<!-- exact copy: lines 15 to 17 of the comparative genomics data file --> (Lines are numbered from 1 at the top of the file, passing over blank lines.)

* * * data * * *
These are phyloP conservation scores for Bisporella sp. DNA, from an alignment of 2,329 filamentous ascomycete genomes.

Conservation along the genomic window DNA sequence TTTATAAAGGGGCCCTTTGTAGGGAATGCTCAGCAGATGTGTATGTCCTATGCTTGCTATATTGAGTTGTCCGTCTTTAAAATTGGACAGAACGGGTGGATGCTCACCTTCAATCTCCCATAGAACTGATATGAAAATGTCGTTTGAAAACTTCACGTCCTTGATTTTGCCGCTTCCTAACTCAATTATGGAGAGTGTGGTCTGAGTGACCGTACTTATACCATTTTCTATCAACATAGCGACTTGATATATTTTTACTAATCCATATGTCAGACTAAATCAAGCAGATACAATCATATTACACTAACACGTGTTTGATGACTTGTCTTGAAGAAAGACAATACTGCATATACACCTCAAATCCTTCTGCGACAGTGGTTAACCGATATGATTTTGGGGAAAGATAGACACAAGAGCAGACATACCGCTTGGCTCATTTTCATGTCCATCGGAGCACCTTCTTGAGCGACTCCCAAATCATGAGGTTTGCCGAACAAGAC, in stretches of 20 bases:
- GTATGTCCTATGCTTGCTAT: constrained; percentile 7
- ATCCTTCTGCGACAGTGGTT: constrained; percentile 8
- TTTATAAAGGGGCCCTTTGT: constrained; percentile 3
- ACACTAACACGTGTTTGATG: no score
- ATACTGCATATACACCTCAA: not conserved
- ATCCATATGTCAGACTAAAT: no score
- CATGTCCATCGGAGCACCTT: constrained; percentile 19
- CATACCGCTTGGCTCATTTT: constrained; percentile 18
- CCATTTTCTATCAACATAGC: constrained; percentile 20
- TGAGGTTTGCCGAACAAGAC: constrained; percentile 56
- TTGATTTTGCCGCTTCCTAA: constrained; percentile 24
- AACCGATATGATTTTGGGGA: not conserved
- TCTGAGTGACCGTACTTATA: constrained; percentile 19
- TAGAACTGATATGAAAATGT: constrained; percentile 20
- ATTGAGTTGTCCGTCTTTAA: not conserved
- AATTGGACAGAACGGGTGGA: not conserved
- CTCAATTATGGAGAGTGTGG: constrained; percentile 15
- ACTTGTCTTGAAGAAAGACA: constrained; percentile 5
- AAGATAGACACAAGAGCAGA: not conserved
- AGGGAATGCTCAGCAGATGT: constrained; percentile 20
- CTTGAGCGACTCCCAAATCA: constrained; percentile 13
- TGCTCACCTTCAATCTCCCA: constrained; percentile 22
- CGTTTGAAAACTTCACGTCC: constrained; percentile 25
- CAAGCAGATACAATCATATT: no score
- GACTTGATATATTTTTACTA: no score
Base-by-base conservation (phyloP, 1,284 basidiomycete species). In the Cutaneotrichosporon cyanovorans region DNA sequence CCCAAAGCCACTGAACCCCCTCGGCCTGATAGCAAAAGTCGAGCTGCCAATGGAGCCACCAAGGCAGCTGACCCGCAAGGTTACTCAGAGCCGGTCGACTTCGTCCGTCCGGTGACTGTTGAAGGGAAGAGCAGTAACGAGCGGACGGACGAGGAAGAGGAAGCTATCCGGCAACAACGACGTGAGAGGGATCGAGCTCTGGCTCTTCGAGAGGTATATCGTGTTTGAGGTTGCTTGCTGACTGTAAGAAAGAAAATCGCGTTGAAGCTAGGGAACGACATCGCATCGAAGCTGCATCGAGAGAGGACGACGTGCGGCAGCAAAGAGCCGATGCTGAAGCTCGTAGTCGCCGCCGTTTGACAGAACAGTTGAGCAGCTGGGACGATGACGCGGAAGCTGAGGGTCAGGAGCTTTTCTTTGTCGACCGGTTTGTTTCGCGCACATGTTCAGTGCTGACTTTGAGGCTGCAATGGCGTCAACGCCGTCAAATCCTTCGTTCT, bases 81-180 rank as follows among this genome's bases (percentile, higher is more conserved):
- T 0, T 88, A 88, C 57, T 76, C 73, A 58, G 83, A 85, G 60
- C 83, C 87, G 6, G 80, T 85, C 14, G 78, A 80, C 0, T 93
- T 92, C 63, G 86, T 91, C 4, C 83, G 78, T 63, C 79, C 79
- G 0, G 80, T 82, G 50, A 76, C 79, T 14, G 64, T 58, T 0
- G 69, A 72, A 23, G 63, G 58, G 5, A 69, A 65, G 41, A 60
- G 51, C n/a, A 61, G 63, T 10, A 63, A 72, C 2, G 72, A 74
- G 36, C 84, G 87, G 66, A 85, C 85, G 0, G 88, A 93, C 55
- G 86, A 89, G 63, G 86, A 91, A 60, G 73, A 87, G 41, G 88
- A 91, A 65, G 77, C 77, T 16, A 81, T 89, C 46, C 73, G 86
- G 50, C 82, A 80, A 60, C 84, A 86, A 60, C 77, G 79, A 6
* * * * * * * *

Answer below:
- TCTGAGTGACCGTACTTATA: constrained; percentile 19
- TAGAACTGATATGAAAATGT: constrained; percentile 20
- ATTGAGTTGTCCGTCTTTAA: not conserved